Aim: Encourage pre-Christians to embrace Christianity and become people who learn to build relationships rather than quarrel over differences.
Reading: Romans 14:1-12 [A Renewal Approach — To strengthen the faith of Christians]
What's True for Me is True for Everyone — Isn't It? There is a joke frequently used in evangelism training that describes a man's conversion experience as follows: A non-Christian man fell into a deep hole in the woods. The man tried to crawl out on his own for days but failed. Finally, he began to pray earnestly for God to save him. Soon a hiker came by and rescued the man. Filled with gratitude, the rescued man became a devout Christian and a zealous evangelist, although his methods were suspect. He would take people out to that same deep hole in the woods, push them in, and tell them that if they prayed sincerely, God would save them.
Paul addresses people's notions of private versus universal truth associated with dietary laws and observance of special days. This is a classic example of the differences in perspective that people observe.
Paul urges tolerance and respect for one another, despite different perspectives.
What polarizing issues would Paul address in your congregation?
Aim: Encourage Christians to exercise patience, tolerance, and respect for those with different opinions about issues that are not essential to salvation.
Reading: Romans 14:1-12 [A Reclamation Approach — To restore "de-churched" individuals to vital faith in Jesus Christ]
Welcome Back. Occasionally, it pays to issue a personal welcome back. Magazine companies do it. Coffee clubs do it. How about churches? Personal differences can build towering walls that separate members of the body of Christ. A sincere welcome can do much to mend severed relationships. Focus on the power of reconciliation that is possible when Christians decide NOT to quarrel over small things.
Aim: Invite de-churched people to return to active participation in the body of Christ.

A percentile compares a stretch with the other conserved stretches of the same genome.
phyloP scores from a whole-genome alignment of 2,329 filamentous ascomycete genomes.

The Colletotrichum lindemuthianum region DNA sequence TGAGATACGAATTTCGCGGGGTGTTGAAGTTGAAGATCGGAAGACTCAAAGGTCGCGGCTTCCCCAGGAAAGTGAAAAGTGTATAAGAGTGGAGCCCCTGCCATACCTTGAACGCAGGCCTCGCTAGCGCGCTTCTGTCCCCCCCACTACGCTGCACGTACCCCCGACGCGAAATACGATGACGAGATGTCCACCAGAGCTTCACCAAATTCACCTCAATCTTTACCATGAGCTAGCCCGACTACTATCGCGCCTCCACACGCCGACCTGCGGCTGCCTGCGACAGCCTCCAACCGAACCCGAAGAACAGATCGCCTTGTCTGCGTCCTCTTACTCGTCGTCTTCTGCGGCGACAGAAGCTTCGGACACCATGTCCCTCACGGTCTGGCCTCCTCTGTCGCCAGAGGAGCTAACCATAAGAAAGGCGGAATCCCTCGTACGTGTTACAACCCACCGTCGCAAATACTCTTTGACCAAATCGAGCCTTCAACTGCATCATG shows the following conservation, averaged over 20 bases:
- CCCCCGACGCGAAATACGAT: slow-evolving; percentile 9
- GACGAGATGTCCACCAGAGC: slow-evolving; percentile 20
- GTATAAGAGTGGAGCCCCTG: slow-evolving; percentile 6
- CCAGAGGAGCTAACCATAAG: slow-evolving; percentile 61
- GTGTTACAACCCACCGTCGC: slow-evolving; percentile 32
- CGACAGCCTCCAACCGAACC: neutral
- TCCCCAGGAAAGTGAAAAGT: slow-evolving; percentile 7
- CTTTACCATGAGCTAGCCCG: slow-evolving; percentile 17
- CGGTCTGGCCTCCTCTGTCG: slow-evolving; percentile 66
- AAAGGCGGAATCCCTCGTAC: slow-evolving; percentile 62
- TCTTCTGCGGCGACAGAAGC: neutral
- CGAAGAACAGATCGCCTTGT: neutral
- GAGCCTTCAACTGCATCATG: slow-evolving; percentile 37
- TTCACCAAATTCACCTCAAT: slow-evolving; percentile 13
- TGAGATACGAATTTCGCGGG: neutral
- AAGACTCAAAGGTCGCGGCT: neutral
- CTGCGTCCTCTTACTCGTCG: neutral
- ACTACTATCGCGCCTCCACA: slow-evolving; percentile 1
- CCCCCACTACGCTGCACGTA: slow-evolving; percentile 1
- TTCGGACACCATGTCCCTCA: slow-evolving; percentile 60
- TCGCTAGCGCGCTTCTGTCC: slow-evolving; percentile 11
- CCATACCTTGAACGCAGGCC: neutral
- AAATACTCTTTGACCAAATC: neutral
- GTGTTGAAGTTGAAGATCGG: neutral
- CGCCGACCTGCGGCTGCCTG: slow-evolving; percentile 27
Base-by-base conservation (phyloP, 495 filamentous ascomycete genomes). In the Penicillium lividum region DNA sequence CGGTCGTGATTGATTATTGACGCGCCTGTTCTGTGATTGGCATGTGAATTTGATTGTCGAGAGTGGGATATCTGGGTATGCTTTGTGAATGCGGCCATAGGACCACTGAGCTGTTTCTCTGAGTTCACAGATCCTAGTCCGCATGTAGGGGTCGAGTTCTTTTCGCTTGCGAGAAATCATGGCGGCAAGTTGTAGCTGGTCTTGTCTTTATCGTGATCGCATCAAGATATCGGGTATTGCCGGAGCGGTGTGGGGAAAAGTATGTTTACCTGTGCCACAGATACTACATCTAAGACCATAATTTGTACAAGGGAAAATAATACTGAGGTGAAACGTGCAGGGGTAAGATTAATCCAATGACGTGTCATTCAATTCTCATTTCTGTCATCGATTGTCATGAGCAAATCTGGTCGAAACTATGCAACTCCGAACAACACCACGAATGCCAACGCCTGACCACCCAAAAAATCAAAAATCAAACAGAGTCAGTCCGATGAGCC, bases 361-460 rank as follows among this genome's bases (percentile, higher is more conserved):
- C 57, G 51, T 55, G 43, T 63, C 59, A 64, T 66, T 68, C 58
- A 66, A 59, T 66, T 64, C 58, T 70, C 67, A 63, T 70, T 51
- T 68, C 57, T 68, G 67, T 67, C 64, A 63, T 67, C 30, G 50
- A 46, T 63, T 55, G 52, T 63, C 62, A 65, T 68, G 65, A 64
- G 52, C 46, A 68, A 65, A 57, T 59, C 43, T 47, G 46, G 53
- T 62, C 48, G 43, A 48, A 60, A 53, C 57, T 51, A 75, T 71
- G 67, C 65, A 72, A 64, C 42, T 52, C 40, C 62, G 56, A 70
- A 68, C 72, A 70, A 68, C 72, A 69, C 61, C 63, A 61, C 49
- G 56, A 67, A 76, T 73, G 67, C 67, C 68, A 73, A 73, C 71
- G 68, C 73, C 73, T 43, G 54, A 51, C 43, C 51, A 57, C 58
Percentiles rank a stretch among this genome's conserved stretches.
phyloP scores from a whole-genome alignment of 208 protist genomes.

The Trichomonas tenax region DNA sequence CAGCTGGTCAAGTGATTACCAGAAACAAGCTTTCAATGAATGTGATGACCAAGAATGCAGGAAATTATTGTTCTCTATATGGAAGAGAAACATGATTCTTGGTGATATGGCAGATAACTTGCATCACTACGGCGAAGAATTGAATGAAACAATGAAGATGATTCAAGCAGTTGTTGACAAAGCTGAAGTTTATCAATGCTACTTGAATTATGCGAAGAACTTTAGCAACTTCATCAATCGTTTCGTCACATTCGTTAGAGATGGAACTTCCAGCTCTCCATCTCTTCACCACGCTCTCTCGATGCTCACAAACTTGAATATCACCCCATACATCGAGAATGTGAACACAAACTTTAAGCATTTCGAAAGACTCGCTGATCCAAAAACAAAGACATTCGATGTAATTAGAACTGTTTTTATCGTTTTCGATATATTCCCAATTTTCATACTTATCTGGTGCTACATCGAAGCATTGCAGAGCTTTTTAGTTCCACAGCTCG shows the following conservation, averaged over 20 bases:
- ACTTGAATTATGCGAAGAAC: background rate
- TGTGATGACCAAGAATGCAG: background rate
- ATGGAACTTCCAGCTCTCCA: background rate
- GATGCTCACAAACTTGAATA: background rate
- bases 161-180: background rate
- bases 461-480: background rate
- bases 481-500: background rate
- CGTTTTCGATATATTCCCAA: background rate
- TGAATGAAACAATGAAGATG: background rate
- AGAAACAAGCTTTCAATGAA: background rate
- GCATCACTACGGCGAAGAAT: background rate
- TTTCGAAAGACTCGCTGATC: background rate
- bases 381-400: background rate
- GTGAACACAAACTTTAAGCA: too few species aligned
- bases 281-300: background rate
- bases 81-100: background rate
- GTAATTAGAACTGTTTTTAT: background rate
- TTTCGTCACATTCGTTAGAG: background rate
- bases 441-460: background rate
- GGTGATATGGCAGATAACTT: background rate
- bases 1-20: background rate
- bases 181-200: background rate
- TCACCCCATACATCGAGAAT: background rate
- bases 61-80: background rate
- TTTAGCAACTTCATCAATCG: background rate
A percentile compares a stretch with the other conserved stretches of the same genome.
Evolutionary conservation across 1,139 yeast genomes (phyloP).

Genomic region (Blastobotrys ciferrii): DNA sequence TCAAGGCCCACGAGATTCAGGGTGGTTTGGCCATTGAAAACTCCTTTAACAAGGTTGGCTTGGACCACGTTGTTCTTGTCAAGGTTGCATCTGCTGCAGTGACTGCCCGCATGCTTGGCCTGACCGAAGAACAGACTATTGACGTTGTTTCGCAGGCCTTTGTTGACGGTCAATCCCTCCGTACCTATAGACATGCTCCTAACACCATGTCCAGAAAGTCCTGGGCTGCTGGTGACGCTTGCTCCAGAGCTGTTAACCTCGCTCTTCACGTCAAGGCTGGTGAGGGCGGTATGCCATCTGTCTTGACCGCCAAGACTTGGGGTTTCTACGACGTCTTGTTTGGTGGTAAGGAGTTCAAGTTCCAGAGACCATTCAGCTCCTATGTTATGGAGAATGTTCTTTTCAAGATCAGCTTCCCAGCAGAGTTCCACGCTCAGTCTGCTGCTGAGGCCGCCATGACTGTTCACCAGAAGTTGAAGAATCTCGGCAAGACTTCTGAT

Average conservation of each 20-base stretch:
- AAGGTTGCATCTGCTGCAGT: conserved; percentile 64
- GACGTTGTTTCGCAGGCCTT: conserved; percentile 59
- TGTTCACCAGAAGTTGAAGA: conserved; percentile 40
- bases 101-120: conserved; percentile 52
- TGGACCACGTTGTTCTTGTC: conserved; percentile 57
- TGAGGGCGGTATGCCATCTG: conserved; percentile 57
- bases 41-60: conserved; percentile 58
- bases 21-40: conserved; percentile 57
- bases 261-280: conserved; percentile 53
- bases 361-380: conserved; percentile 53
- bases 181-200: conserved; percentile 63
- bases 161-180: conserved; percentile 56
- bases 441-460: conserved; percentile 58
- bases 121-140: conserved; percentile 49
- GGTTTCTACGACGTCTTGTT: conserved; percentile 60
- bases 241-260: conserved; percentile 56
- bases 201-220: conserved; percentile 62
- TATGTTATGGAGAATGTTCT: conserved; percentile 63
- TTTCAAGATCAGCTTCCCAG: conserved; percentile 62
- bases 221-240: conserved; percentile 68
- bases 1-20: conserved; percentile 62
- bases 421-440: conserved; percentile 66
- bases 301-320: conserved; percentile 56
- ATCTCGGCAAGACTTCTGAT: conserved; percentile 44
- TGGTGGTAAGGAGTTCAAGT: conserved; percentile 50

Provide Opportunities for a Faith Response Plan a special event designed to express fellowship and hospitality. Invite inactive members. You might consider one of these events:
- Ice Cream Socials
- Song Fests
- Block Parties
Strive to rebuild broken relationships.
Provide Opportunities for Follow Up
Cultivate renewed relationships with inactive members.
Resources for Romans
- The New Interpreter's Bible A Commentary in Twelve Volumes: Volume X — Acts, Introduction to Epistolary Literature, Romans, 1 Corinthians. Abingdon Press.
- The Message of Romans: God's Good News for the World (The Bible Speaks Today) by John R. W. Stott
- Romans: Tyndale New Testament Commentaries by F. F. Bruce
- Romans: A Shorter Commentary [ABRIDGED] by C. E. B. Cranfield
Follow Up Resource Available in pdf
Small Groups & Accountability: The Wesleyan Way of Christian Formation, by Steven W. Manskar, Director of Accountable Discipleship, Discipleship Ministries
General Evangelism Resources
- Ancient Future Evangelism by Robert Webber
Webber explains Pentecost as the traditional time to declare one's Christian vocation.
- The Faith-Sharing Congregation by Roger Swanson and Shirley Clement
- Faith-Sharing: Dynamic Christian Witnessing by Invitation by H. Eddie Fox and George Morris
- The Faith-Sharing initiative Participants' Manual (Spanish Version) — El compromiso de compartir nuestra fe: Manual del Participante (pdf)
- The Faith Sharing New Testament
- That the World May Know Jesus Christ! by Brazilian Methodist Bishop Paulo Lockmann
- Transforming Evangelism: The Wesleyan Way of Sharing Faith by Henry H. Knight III and Douglas Powe Jr.
- Witness: Learning to Share Your Christian Faith